Edition 67
Returning Thoughts
by Paul Rupnow, Director, Andlor Systems

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Improvements in technology are making data gathering easier for Reverse Logistics teams. Most products now have one or more bar codes that can be utilized to speed data collection, increase accuracy and improve information gathering for better processing. The use of bar codes for data collection is standard procedure in forward logistics. Rapid data collection is an even greater benefit for Reverse Logistics processing since inbound receipt contents are often unknown, not easily visually identified, contain count discrepancies and often require individual unit handling and assessment. As a result of the additional identification and unit handling, there is an ongoing desire to find faster, easier and more accurate ways to process returns to reduce labor time and costs. Bar codes can be a helpful tool to gain productivity improvements.

Bar Codes for Data Capture
There are several types of bar codes that are available and can be helpful in a Reverse Logistics warehouse:

UPC bar codes - Most products sold in the retail channel have bar codes on the packaging. The UPC codes can be used for product identification (assuming the correct product is in the box, so typically there is a validation step before or after the UPC scan).

Serial Number and Identifier bar codes - Many products now have bar coded serial numbers and sometimes several other similar identifiers that can be easily and quickly scanned for accurate data capture.
2D Bar codes - Some products now contain 2D bar codes that contain multiple fields of data, for even more efficient data collection.

License Plate Bar Codes - many Reverse Logistics or repair operations will print travelers, tags or license plate bar codes for units or groups of units to easily track and identify the units as they move through processes or repair steps in the warehouse.



RFID - some new products now contain RFID chips with several fields of data that can help speed identification and processing. Some RFID chips can even accept new data on the tags to update future users. Some Reverse Logistics operations will attach an RFID tag to a unit when it arrives, rather than a printed tag or traveler, to help speed tracking and processing.

QR codes - The RLA Standards committee is also now working to develop a standard QR code for products that would enable scanning many years after the product is purchased. QR codes can hold significant amounts of data including item codes, serial numbers, warranty data, correct disposal data and even URLs to web sites for support, warranty, repair or disposal assistance.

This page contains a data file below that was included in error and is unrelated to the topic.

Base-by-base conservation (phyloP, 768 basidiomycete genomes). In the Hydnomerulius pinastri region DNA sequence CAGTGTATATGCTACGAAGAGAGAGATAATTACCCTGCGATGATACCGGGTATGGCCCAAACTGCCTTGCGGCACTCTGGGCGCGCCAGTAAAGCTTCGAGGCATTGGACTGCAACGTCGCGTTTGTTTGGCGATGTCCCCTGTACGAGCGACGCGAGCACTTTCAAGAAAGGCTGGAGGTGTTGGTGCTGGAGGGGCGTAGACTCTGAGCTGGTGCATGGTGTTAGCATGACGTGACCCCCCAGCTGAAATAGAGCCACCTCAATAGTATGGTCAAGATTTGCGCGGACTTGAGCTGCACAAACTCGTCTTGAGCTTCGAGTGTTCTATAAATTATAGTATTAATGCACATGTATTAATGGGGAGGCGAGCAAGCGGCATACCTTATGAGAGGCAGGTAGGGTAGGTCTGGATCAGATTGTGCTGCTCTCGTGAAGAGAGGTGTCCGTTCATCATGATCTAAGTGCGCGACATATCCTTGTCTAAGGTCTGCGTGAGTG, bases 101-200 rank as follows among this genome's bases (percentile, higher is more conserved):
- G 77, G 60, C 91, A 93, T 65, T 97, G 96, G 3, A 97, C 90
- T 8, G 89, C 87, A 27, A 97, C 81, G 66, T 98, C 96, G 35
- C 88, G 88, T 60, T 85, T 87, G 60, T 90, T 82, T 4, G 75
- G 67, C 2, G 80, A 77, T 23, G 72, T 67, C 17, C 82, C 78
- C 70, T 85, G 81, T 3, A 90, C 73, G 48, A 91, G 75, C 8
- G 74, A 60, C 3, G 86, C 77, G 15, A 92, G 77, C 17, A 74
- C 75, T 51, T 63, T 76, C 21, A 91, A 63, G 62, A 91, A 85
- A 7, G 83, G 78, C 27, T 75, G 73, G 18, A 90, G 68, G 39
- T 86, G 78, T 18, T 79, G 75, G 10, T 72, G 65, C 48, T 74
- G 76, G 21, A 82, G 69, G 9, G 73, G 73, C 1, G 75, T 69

Scanning and Data Collection Technologies
Bar Code scanning technology options have been progressing quickly over the last few years since the emergence of mobile devices, mobile apps and the desire for people to put their handheld devices to work.

Handheld bar code scanners - wired or wireless options are available. These scanners are great when a fixed or mobile screen is close so the user can view, monitor and respond to the application and ensure the scan has captured data correctly.

Portable computers with a bar code scanner - these industrial strength scanners have been the main tools in the warehouse for years. However, recently many companies are also looking at mobile or tablet sized computers for better screens with enhanced user interface options. These new options are sometimes less expensive but typically are not industrial strength for drops or high volume, heavy usage environments.



Finger bar code scanners - With their Bluetooth connectivity to a computer, tablet, mobile or sometimes with their own small user interface screen, these scanners can be very helpful in a Reverse Logistics receiving environment where two free hands can help productivity significantly.

RFID scanners - handheld or fixed station - these scanners are fast, can capture multiple fields of data at the same time, however, not many products use RFID tags yet. Hopefully tag costs come down in the future and there is more adoption of these tags, since they are very helpful for Reverse Logistics processing.

Voice Directed - the use of voice commands has been very helpful in some forward logistics or pick and pack fulfillment operations. The voice interface allows for hands free operation which is helpful in Reverse Logistics receiving, however the variability of the inbound items and process requirements may make the voice interface difficult for many operations.



Google Glass - there are some examples on YouTube of Google Glass at work in a warehouse. In a Reverse Logistics environment, it would be helpful for a hands free user to be able to see data, a user interface or respond to voice commands while they move around a Receiving station. This may be an interesting option for some companies as the technology progresses.

Reverse Logistics Software and Processes
Regardless of the data capture technologies utilized above, good processes and good software systems are also essential. Ensure you understand the bar codes or data available and how you need to process your returns prior to choosing your data capture tools and software systems, especially if you are in a high volume reverse logistics processing environment, where every scan, keystroke, touch or millisecond counts.
RLM
Paul Rupnow - Director, Reverse Logistics Systems, Andlor Logistics Systems Inc.
Editor - Reverse Logistics Professional Report Business Insights and Strategies for Managing Product Returns

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